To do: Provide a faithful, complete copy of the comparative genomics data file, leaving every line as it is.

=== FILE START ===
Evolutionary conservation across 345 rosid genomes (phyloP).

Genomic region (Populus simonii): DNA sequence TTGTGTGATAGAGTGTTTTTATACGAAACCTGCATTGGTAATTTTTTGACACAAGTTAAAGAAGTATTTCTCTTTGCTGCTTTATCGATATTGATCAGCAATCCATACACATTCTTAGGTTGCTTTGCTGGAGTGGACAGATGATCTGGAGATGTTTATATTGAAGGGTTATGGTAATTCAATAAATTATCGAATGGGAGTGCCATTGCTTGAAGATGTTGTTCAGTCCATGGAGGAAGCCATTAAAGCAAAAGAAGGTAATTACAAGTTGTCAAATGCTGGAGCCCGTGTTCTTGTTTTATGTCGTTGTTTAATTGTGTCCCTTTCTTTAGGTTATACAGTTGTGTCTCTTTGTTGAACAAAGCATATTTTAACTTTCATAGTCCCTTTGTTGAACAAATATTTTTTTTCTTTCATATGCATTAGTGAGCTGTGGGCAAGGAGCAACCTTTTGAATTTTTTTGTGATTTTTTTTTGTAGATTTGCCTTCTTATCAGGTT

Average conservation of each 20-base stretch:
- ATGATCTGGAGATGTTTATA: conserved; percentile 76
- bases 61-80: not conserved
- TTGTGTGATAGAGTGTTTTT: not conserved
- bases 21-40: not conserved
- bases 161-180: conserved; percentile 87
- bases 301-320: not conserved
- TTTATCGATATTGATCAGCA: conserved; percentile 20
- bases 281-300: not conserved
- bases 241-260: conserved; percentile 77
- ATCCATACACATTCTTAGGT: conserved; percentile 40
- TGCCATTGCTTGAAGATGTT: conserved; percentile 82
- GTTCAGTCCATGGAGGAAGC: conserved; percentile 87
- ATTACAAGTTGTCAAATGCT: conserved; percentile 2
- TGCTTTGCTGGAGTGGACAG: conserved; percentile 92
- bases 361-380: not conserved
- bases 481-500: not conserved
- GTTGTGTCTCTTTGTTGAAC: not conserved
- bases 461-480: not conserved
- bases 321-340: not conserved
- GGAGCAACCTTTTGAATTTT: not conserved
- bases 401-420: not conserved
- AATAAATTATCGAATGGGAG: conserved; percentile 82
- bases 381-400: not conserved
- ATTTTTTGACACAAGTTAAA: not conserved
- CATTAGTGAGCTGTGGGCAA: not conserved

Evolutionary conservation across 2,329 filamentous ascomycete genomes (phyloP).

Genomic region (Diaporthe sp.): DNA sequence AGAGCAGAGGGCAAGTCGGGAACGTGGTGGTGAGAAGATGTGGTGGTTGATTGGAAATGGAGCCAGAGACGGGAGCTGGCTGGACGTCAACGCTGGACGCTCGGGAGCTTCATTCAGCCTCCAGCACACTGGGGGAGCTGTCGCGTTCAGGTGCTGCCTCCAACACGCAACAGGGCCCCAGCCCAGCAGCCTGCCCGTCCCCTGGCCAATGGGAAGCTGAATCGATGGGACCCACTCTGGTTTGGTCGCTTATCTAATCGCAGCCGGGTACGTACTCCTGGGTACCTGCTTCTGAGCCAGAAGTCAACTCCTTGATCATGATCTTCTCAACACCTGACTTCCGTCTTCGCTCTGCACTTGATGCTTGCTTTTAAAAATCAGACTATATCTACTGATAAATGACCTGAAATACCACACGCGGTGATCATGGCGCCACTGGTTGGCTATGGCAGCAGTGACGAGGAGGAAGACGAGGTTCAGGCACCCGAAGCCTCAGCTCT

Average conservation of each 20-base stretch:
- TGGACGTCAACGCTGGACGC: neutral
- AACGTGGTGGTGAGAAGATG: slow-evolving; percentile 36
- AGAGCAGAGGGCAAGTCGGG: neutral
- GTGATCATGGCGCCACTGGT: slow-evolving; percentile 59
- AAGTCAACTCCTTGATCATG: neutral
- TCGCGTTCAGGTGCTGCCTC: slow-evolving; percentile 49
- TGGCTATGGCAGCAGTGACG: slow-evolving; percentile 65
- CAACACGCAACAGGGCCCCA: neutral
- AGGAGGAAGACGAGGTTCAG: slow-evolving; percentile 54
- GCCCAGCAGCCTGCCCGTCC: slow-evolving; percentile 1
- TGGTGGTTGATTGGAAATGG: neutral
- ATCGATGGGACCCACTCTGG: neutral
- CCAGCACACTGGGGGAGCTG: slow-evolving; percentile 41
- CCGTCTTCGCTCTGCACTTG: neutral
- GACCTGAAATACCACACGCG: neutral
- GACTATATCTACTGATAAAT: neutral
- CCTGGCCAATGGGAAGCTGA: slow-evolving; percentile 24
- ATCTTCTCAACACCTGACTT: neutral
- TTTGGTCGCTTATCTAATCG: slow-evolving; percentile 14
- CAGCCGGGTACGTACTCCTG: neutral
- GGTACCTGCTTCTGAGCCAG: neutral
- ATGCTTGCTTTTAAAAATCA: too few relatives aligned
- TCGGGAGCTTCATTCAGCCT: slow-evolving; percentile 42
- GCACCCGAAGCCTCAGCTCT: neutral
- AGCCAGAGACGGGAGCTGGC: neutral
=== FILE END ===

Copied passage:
Evolutionary conservation across 345 rosid genomes (phyloP).

Genomic region (Populus simonii): DNA sequence TTGTGTGATAGAGTGTTTTTATACGAAACCTGCATTGGTAATTTTTTGACACAAGTTAAAGAAGTATTTCTCTTTGCTGCTTTATCGATATTGATCAGCAATCCATACACATTCTTAGGTTGCTTTGCTGGAGTGGACAGATGATCTGGAGATGTTTATATTGAAGGGTTATGGTAATTCAATAAATTATCGAATGGGAGTGCCATTGCTTGAAGATGTTGTTCAGTCCATGGAGGAAGCCATTAAAGCAAAAGAAGGTAATTACAAGTTGTCAAATGCTGGAGCCCGTGTTCTTGTTTTATGTCGTTGTTTAATTGTGTCCCTTTCTTTAGGTTATACAGTTGTGTCTCTTTGTTGAACAAAGCATATTTTAACTTTCATAGTCCCTTTGTTGAACAAATATTTTTTTTCTTTCATATGCATTAGTGAGCTGTGGGCAAGGAGCAACCTTTTGAATTTTTTTGTGATTTTTTTTTGTAGATTTGCCTTCTTATCAGGTT

Average conservation of each 20-base stretch:
- ATGATCTGGAGATGTTTATA: conserved; percentile 76
- bases 61-80: not conserved
- TTGTGTGATAGAGTGTTTTT: not conserved
- bases 21-40: not conserved
- bases 161-180: conserved; percentile 87
- bases 301-320: not conserved
- TTTATCGATATTGATCAGCA: conserved; percentile 20
- bases 281-300: not conserved
- bases 241-260: conserved; percentile 77
- ATCCATACACATTCTTAGGT: conserved; percentile 40
- TGCCATTGCTTGAAGATGTT: conserved; percentile 82
- GTTCAGTCCATGGAGGAAGC: conserved; percentile 87
- ATTACAAGTTGTCAAATGCT: conserved; percentile 2
- TGCTTTGCTGGAGTGGACAG: conserved; percentile 92
- bases 361-380: not conserved
- bases 481-500: not conserved
- GTTGTGTCTCTTTGTTGAAC: not conserved
- bases 461-480: not conserved
- bases 321-340: not conserved
- GGAGCAACCTTTTGAATTTT: not conserved
- bases 401-420: not conserved
- AATAAATTATCGAATGGGAG: conserved; percentile 82
- bases 381-400: not conserved
- ATTTTTTGACACAAGTTAAA: not conserved
- CATTAGTGAGCTGTGGGCAA: not conserved

Evolutionary conservation across 2,329 filamentous ascomycete genomes (phyloP).

Genomic region (Diaporthe sp.): DNA sequence AGAGCAGAGGGCAAGTCGGGAACGTGGTGGTGAGAAGATGTGGTGGTTGATTGGAAATGGAGCCAGAGACGGGAGCTGGCTGGACGTCAACGCTGGACGCTCGGGAGCTTCATTCAGCCTCCAGCACACTGGGGGAGCTGTCGCGTTCAGGTGCTGCCTCCAACACGCAACAGGGCCCCAGCCCAGCAGCCTGCCCGTCCCCTGGCCAATGGGAAGCTGAATCGATGGGACCCACTCTGGTTTGGTCGCTTATCTAATCGCAGCCGGGTACGTACTCCTGGGTACCTGCTTCTGAGCCAGAAGTCAACTCCTTGATCATGATCTTCTCAACACCTGACTTCCGTCTTCGCTCTGCACTTGATGCTTGCTTTTAAAAATCAGACTATATCTACTGATAAATGACCTGAAATACCACACGCGGTGATCATGGCGCCACTGGTTGGCTATGGCAGCAGTGACGAGGAGGAAGACGAGGTTCAGGCACCCGAAGCCTCAGCTCT

Average conservation of each 20-base stretch:
- TGGACGTCAACGCTGGACGC: neutral
- AACGTGGTGGTGAGAAGATG: slow-evolving; percentile 36
- AGAGCAGAGGGCAAGTCGGG: neutral
- GTGATCATGGCGCCACTGGT: slow-evolving; percentile 59
- AAGTCAACTCCTTGATCATG: neutral
- TCGCGTTCAGGTGCTGCCTC: slow-evolving; percentile 49
- TGGCTATGGCAGCAGTGACG: slow-evolving; percentile 65
- CAACACGCAACAGGGCCCCA: neutral
- AGGAGGAAGACGAGGTTCAG: slow-evolving; percentile 54
- GCCCAGCAGCCTGCCCGTCC: slow-evolving; percentile 1
- TGGTGGTTGATTGGAAATGG: neutral
- ATCGATGGGACCCACTCTGG: neutral
- CCAGCACACTGGGGGAGCTG: slow-evolving; percentile 41
- CCGTCTTCGCTCTGCACTTG: neutral
- GACCTGAAATACCACACGCG: neutral
- GACTATATCTACTGATAAAT: neutral
- CCTGGCCAATGGGAAGCTGA: slow-evolving; percentile 24
- ATCTTCTCAACACCTGACTT: neutral
- TTTGGTCGCTTATCTAATCG: slow-evolving; percentile 14
- CAGCCGGGTACGTACTCCTG: neutral
- GGTACCTGCTTCTGAGCCAG: neutral
- ATGCTTGCTTTTAAAAATCA: too few relatives aligned
- TCGGGAGCTTCATTCAGCCT: slow-evolving; percentile 42
- GCACCCGAAGCCTCAGCTCT: neutral
- AGCCAGAGACGGGAGCTGGC: neutral